Sansei and Sensibility, the latest book by UC Santa Cruz emerita professor of literature Karen Tei Yamashita is a dazzling collection of short stories about growing up and living in Japanese America.
Blending fiction and history, Jane Austen and the Japanese immigrant experience, American pop culture and Japanese traditions, these inventive, witty, often surreal, and sometimes poignant stories explore the pain and strength of the Japanese American experience.
Sansei and Sensibility is a retrospective of Yamashita’s short pieces, including her very first short story, The Bath, which was originally published in 1975 in Amerasia Journal.
Featuring an intergenerational cast of Japanese-American characters, the book offers the perspective of what it’s like to be a “sansei”—the grandchild of Asian immigrants—contemplating what to pass on to the next generation.
“The first half of the book are stories previously published but also dipping into our sansei world over the years,” said Yamashita. “I included a timeline to show comparatively the Japanese American generations (issei, nisei, sansei) along with significant historical events, particularly pertaining to Los Angeles and Southern California, where I was raised.”
“When my mother died at age 99 in 2015, I finally figured out that we sanseis were no longer the juveniles of the sixties, the rabble rousers who forced the hand of the Japanese American redress movement and Asian American studies; we were the has-been,” she added. “It seemed to me that some record of what we’ve been and done might be of interest, if to no one but our memorial selves”
Yamashita described how the book came about.
“The inspiration for this collection is my sister Jane Tomi. She has been a longtime reader of Jane Austen and a Janeite, a very conscientious and active member of the Jane Austen Society. Truth is, I hadn’t really read Jane Austen, so I finally did, all of the novels, and wondered why my sister, a Japanese American sansei, would become a fan of this literature. I still don’t really know why she’s a fan, but as I read Austen, I began to think about my sister and me, growing up as we did in a tightly knit provincial Japanese American community in Los Angeles. And I transferred our experiences into that world.”
In writing the new collection, as well as her previous book, Letters to Memory, Yamashita had to revisit the history of the Japanese American internment through the eyes of her parents and their generation.
“My sister and I were born after the war, and we did not learn of the imprisonment of our parents and their families until we were older, say in junior high school,” said Yamashita. “Even then, the consequences of that history were not clear to us. As I reflected on our childhood in that community and wrote these stories, I began to understand that what had been hidden in memory and shame had always been there percolating, that it was the backdrop that formed our social relationships, the quiet antagonisms, and the hurt that festered in our proposed future. For Japanese Americans, the postwar has meant something particular; perhaps that is what these stories try to feel for.”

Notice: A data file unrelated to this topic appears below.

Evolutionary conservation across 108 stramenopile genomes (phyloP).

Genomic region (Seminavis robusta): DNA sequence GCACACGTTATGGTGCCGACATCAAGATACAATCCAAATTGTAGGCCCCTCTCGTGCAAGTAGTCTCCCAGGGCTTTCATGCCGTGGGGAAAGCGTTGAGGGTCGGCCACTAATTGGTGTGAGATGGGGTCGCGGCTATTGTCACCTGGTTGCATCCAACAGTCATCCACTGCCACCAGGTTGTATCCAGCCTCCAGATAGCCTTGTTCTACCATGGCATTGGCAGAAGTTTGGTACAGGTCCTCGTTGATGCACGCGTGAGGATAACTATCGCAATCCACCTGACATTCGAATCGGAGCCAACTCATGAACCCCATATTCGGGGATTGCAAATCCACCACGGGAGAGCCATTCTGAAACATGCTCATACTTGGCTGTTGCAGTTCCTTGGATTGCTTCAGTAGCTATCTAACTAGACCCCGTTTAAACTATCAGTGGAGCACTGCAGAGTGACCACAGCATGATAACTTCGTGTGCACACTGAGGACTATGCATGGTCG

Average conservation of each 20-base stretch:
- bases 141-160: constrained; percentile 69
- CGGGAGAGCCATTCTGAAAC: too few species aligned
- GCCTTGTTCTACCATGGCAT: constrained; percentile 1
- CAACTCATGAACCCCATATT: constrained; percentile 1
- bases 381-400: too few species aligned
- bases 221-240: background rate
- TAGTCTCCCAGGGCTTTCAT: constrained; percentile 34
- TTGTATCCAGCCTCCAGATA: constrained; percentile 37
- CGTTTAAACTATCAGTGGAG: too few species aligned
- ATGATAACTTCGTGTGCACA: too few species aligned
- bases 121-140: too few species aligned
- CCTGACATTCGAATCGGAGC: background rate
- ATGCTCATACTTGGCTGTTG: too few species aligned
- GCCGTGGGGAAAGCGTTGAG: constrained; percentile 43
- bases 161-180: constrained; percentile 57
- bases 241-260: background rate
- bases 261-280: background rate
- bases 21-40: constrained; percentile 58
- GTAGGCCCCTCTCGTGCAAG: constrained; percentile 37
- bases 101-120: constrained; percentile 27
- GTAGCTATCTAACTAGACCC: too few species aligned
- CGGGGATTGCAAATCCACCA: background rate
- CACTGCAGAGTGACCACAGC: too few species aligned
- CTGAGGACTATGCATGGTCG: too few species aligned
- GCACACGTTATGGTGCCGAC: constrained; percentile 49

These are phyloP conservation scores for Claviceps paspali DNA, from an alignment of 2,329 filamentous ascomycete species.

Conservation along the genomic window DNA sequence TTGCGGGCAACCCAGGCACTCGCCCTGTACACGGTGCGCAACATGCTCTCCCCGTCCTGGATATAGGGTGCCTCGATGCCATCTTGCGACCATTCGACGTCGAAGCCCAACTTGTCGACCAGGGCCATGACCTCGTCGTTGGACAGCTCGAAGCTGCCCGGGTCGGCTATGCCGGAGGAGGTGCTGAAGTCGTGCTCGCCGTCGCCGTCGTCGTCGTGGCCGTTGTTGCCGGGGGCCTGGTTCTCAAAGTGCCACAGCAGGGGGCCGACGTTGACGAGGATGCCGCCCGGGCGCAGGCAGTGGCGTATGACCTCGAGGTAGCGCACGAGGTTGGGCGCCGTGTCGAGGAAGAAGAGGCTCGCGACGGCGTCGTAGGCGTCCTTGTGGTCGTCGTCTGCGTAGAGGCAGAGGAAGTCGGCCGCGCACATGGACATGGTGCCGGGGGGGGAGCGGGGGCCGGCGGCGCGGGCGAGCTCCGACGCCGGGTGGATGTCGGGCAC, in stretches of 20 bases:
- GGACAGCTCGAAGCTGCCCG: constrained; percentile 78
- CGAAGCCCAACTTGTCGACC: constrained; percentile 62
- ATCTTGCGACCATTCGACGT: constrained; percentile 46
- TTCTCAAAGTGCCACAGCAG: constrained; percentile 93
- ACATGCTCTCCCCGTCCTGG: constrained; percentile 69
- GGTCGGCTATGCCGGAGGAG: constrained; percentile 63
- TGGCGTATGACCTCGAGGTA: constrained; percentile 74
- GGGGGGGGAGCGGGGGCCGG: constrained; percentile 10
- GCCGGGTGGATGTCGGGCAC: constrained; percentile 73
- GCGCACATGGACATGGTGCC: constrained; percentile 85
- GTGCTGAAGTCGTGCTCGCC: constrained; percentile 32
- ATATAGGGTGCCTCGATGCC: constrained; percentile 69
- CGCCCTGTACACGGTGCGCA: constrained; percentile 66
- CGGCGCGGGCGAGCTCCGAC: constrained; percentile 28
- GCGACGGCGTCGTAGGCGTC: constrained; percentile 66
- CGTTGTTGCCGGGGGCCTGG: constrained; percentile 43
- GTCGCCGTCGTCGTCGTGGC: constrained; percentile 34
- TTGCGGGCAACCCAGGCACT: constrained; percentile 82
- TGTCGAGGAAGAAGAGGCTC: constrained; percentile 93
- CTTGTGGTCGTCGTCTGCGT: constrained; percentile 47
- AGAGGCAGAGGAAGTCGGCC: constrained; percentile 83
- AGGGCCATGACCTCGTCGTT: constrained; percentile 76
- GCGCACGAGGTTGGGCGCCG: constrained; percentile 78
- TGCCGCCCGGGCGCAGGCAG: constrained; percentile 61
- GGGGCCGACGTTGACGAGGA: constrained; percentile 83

The author of eight books, Yamashita received a 2011 California Book Award in the Fiction category for her novel I Hotel, and was a finalist for the National Book Award. I Hotel also won the American Book Award, the Asian/Pacific American Librarians Association Award, and the Association for Asian American Studies Book Award.
Known for her intensely researched works that reflect her interest in communities whose stories often go untold, Yamashita received the Chancellor’s Award for Diversity in 2009 and was co-holder with feminist studies professor Bettina Aptheker of the UC Presidential Chair for Feminist Critical Race and Ethnic Studies.
“During my 20 years at UCSC, teaching and working with students, I worked with faculty in hopes of creating an Asian American studies program,” said Yamashita. “We came away with Critical Race and Ethnic Studies, and I worked with Bettina Aptheker in Feminist Studies to support the programming in these fields of study.”
“Over time, in my literature lecture courses, I’d see more Asian American students, who were not in the humanities but in the sciences, business, computer science; they’d balk at the reading in the syllabus, but I’d say, please stay, take it pass/no pass, but stay; this is important; it’s about race and immigration, and you need to know this to understand the world out there whatever work you choose to do.”
“Now I think about our teachers in ethnic studies, American history, critical race and gender studies, all across the nation, how what they’ve had to say in their classes has been so necessary and essential to American education,” she added. “They too are essential workers. We need to support and to give them space.”
Note: A virtual event celebrating Karen Yamashita’s new book, ‘Sansei and Sensibility’, will take place on August 13, at 7 p.m. (PST), presented by Bookshop Santa Cruz and UCSC’s Humanities Institute (THI). This online event is free and open to the public. For more information and to register for the event, go to the THI web site.